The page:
19th Century Baseball
Catcher's Equipment

Excerpts Contributed by Robert H. Schaefer, Member of SABR

New York Clipper, Aug. 25, 1877:

INJURIES TO CATCHERS. - It is really surprising, in view of the serious injuries catchers, facing swift pitching close behind the bat, are subjected to, that the wire-mask - a perfect protection against such injuries - is not in more general use among professional catchers. The idea seems to prevail among a prejudiced few of the fraternity that it is not plucky or manly to wear the mask. It is nonsensical to run the risk of such severe injuries simply because a pack of foolish boys may ridicule you. Look at Clapp of the St. Louis nine, who now lies ill and disabled with a broken cheek-bone, due entirely to the fact of his not wearing a protective mask. We regard the Harvard collegian's invention as one of the best things out for saving a catcher from dangerous injuries. These masks, improved by substituting an elastic fastening for the strap, can be had at Peck & Snyders's. (See advertisement at right)


The Sporting News, Nov. 1, 1890

CHEST PROTECTORS. The Difficulty of Introducing This New Indisposable Article. The catcher's breast-protector, or the sheepskin, as it is often contemptuously referred to, is neither neat nor gaudy, but, like a trick mule in a kicking match, it gets there just the same. The Cincinnati Enquirer says on this point:

This most useful piece of base ball paraphernalia had a hard time getting a foothold. The catchers were slow in adopting it, and the spectators at first guyed it as baby-play. Clements, the great catcher of the Philadelphia League team was the first to wear a catcher's protector in a game before a Cincinnati crowd. He was then back-stopping Jersey Bakely with the Keystones Unions, of Philadelphia, in 1884. Considerable fun as made of the protector, and the writer distinctly remembers that it was made the subject of adverse newspaper comment by one of the best base ball authorities in America. Now it is different. A catcher's protector is of much importance to a back stop as are his mask and gloves. In other days a visitor to the dressing room of a ball team when the players were getting ready for a game did not need to ask who were the catchers. He could tell them by the black and blue spots that appeared on various parts of their anatomy, the result of hard thumps from unruly foul tips. The protector, mask and padded glove have made the life of a catcher a bed of roses to what it used to be.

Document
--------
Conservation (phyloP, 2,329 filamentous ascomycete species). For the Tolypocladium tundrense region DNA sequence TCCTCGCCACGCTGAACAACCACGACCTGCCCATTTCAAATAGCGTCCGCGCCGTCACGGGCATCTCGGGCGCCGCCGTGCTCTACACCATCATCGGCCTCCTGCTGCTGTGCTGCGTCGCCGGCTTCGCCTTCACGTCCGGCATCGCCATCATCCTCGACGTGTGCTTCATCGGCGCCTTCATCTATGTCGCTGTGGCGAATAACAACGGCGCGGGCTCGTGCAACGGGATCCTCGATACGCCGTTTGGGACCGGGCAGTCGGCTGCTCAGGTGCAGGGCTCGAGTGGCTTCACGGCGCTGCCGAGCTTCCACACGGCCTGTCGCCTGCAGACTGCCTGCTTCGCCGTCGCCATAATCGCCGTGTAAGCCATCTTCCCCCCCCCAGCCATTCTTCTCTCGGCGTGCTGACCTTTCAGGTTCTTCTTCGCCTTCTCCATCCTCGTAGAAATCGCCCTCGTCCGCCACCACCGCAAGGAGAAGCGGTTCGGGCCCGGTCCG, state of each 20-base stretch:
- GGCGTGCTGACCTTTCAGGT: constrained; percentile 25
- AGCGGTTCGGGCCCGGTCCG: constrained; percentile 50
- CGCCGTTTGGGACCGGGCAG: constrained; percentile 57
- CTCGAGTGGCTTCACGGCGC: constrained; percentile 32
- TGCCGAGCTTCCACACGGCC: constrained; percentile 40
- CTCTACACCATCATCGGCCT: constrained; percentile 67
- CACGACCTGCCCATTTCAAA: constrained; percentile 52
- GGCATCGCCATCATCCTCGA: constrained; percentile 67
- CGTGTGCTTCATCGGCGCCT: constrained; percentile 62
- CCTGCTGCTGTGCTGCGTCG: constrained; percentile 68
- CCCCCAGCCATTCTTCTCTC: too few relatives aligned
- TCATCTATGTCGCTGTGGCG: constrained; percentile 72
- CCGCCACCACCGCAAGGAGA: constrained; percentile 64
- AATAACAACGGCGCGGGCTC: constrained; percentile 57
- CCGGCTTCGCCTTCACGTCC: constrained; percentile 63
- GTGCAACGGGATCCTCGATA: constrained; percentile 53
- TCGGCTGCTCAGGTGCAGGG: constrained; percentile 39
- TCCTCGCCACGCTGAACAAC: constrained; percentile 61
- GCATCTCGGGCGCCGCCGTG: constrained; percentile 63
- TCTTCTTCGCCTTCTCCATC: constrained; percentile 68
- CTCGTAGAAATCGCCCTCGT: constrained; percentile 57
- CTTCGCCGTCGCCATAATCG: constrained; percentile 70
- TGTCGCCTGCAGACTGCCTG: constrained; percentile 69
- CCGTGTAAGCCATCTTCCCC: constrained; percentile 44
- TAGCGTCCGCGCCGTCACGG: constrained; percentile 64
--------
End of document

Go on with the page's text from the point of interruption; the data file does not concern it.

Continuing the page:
Leslie's Illustrated Weekly, Oct. 15, 1914

A Woman's Gift to Baseball
Charles Bennett, famous as a catcher for the noted Detroit team of 1886-1887, delights in telling the story of how his wife made the first catcher's breast protector. it was a constant source of worry to Mrs. Bennett to watch her husband acting as a target for the speedy twirlers of 30 years ago and she determined to invent some sort of an armor to prevent the hot shots from the pitcher playing a tattoo on the ribs of her better half. After much planning, assisted by practical suggestions from her husband, she shaped a pad which answered the purpose and which bore some resemblance to the protector of the present day. In a private tryout it worked well and Charles, after permitting the ball to strike him repeatedly without feeling a jar, decided to use it in public. The innovation created almost as great a sensation as Bresnahan's shin guards, but it made a hit with the catchers and they were quite ready to follow Bennett's lead.

1886 cartoon mocking all of the protective gear that was being developed for catchers (left) and a sample of this body protection (right).

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